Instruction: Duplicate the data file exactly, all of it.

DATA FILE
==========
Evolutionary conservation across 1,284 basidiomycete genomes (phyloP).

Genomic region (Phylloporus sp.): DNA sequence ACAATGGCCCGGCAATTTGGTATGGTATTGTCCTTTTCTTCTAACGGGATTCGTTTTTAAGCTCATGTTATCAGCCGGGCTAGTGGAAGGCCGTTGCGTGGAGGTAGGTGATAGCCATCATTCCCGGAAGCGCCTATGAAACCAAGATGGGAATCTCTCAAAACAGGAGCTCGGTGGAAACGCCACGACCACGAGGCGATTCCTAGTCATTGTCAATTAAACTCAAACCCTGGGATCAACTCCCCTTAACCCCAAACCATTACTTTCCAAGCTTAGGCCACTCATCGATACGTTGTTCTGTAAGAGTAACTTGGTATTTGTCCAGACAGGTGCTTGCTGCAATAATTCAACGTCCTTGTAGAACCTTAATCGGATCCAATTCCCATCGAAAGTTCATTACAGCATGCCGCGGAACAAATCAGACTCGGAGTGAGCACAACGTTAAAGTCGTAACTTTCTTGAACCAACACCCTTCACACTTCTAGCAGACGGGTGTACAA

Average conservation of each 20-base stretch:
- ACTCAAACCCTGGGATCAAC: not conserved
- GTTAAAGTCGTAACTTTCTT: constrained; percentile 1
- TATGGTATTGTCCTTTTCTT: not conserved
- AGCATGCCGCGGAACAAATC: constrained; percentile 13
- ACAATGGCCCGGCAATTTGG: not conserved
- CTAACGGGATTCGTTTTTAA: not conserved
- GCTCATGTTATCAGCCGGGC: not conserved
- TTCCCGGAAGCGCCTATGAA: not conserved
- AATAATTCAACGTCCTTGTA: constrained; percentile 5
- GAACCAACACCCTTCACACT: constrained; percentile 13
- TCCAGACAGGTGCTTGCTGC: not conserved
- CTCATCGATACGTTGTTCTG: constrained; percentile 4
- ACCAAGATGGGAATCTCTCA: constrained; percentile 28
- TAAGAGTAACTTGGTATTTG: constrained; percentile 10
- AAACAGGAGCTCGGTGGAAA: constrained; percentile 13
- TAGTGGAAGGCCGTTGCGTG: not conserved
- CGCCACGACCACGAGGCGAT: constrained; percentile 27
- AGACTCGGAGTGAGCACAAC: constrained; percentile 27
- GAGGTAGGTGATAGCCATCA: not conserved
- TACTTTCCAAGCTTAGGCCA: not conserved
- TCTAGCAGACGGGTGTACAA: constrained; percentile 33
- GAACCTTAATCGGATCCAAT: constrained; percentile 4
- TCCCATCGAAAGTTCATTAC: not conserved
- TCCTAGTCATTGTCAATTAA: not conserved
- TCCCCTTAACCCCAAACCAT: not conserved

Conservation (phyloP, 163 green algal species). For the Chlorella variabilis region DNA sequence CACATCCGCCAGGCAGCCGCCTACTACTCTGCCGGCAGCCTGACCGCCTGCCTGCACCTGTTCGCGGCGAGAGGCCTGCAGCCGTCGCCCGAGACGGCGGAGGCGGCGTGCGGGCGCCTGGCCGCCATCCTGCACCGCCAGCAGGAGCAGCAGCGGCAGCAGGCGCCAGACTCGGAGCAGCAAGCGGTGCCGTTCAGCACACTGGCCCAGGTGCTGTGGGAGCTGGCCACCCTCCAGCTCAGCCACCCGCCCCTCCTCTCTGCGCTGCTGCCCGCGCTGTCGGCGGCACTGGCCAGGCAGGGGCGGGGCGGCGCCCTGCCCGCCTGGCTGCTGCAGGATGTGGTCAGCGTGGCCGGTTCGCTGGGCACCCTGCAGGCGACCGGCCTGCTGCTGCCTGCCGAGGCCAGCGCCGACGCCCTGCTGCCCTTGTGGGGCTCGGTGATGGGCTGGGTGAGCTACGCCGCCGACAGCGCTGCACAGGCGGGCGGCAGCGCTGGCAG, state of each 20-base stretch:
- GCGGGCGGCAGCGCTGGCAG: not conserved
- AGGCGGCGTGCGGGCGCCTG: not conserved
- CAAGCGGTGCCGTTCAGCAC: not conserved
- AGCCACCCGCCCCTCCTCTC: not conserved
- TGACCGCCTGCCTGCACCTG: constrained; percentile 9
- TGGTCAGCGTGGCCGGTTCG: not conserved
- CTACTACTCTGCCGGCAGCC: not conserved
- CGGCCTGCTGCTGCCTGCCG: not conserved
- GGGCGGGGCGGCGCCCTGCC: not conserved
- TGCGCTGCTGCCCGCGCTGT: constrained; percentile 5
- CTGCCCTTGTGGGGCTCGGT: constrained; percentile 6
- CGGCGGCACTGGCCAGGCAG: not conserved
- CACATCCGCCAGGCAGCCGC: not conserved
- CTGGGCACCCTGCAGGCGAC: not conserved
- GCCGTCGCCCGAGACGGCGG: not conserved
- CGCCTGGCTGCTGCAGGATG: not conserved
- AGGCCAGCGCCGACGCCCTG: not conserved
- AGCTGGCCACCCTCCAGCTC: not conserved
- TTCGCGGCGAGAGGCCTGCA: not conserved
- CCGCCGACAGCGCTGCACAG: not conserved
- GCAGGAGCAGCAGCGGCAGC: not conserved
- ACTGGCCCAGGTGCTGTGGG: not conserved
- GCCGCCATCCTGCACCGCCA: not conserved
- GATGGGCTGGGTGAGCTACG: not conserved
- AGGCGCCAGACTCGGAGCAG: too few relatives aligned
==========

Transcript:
Evolutionary conservation across 1,284 basidiomycete genomes (phyloP).

Genomic region (Phylloporus sp.): DNA sequence ACAATGGCCCGGCAATTTGGTATGGTATTGTCCTTTTCTTCTAACGGGATTCGTTTTTAAGCTCATGTTATCAGCCGGGCTAGTGGAAGGCCGTTGCGTGGAGGTAGGTGATAGCCATCATTCCCGGAAGCGCCTATGAAACCAAGATGGGAATCTCTCAAAACAGGAGCTCGGTGGAAACGCCACGACCACGAGGCGATTCCTAGTCATTGTCAATTAAACTCAAACCCTGGGATCAACTCCCCTTAACCCCAAACCATTACTTTCCAAGCTTAGGCCACTCATCGATACGTTGTTCTGTAAGAGTAACTTGGTATTTGTCCAGACAGGTGCTTGCTGCAATAATTCAACGTCCTTGTAGAACCTTAATCGGATCCAATTCCCATCGAAAGTTCATTACAGCATGCCGCGGAACAAATCAGACTCGGAGTGAGCACAACGTTAAAGTCGTAACTTTCTTGAACCAACACCCTTCACACTTCTAGCAGACGGGTGTACAA

Average conservation of each 20-base stretch:
- ACTCAAACCCTGGGATCAAC: not conserved
- GTTAAAGTCGTAACTTTCTT: constrained; percentile 1
- TATGGTATTGTCCTTTTCTT: not conserved
- AGCATGCCGCGGAACAAATC: constrained; percentile 13
- ACAATGGCCCGGCAATTTGG: not conserved
- CTAACGGGATTCGTTTTTAA: not conserved
- GCTCATGTTATCAGCCGGGC: not conserved
- TTCCCGGAAGCGCCTATGAA: not conserved
- AATAATTCAACGTCCTTGTA: constrained; percentile 5
- GAACCAACACCCTTCACACT: constrained; percentile 13
- TCCAGACAGGTGCTTGCTGC: not conserved
- CTCATCGATACGTTGTTCTG: constrained; percentile 4
- ACCAAGATGGGAATCTCTCA: constrained; percentile 28
- TAAGAGTAACTTGGTATTTG: constrained; percentile 10
- AAACAGGAGCTCGGTGGAAA: constrained; percentile 13
- TAGTGGAAGGCCGTTGCGTG: not conserved
- CGCCACGACCACGAGGCGAT: constrained; percentile 27
- AGACTCGGAGTGAGCACAAC: constrained; percentile 27
- GAGGTAGGTGATAGCCATCA: not conserved
- TACTTTCCAAGCTTAGGCCA: not conserved
- TCTAGCAGACGGGTGTACAA: constrained; percentile 33
- GAACCTTAATCGGATCCAAT: constrained; percentile 4
- TCCCATCGAAAGTTCATTAC: not conserved
- TCCTAGTCATTGTCAATTAA: not conserved
- TCCCCTTAACCCCAAACCAT: not conserved

Conservation (phyloP, 163 green algal species). For the Chlorella variabilis region DNA sequence CACATCCGCCAGGCAGCCGCCTACTACTCTGCCGGCAGCCTGACCGCCTGCCTGCACCTGTTCGCGGCGAGAGGCCTGCAGCCGTCGCCCGAGACGGCGGAGGCGGCGTGCGGGCGCCTGGCCGCCATCCTGCACCGCCAGCAGGAGCAGCAGCGGCAGCAGGCGCCAGACTCGGAGCAGCAAGCGGTGCCGTTCAGCACACTGGCCCAGGTGCTGTGGGAGCTGGCCACCCTCCAGCTCAGCCACCCGCCCCTCCTCTCTGCGCTGCTGCCCGCGCTGTCGGCGGCACTGGCCAGGCAGGGGCGGGGCGGCGCCCTGCCCGCCTGGCTGCTGCAGGATGTGGTCAGCGTGGCCGGTTCGCTGGGCACCCTGCAGGCGACCGGCCTGCTGCTGCCTGCCGAGGCCAGCGCCGACGCCCTGCTGCCCTTGTGGGGCTCGGTGATGGGCTGGGTGAGCTACGCCGCCGACAGCGCTGCACAGGCGGGCGGCAGCGCTGGCAG, state of each 20-base stretch:
- GCGGGCGGCAGCGCTGGCAG: not conserved
- AGGCGGCGTGCGGGCGCCTG: not conserved
- CAAGCGGTGCCGTTCAGCAC: not conserved
- AGCCACCCGCCCCTCCTCTC: not conserved
- TGACCGCCTGCCTGCACCTG: constrained; percentile 9
- TGGTCAGCGTGGCCGGTTCG: not conserved
- CTACTACTCTGCCGGCAGCC: not conserved
- CGGCCTGCTGCTGCCTGCCG: not conserved
- GGGCGGGGCGGCGCCCTGCC: not conserved
- TGCGCTGCTGCCCGCGCTGT: constrained; percentile 5
- CTGCCCTTGTGGGGCTCGGT: constrained; percentile 6
- CGGCGGCACTGGCCAGGCAG: not conserved
- CACATCCGCCAGGCAGCCGC: not conserved
- CTGGGCACCCTGCAGGCGAC: not conserved
- GCCGTCGCCCGAGACGGCGG: not conserved
- CGCCTGGCTGCTGCAGGATG: not conserved
- AGGCCAGCGCCGACGCCCTG: not conserved
- AGCTGGCCACCCTCCAGCTC: not conserved
- TTCGCGGCGAGAGGCCTGCA: not conserved
- CCGCCGACAGCGCTGCACAG: not conserved
- GCAGGAGCAGCAGCGGCAGC: not conserved
- ACTGGCCCAGGTGCTGTGGG: not conserved
- GCCGCCATCCTGCACCGCCA: not conserved
- GATGGGCTGGGTGAGCTACG: not conserved
- AGGCGCCAGACTCGGAGCAG: too few relatives aligned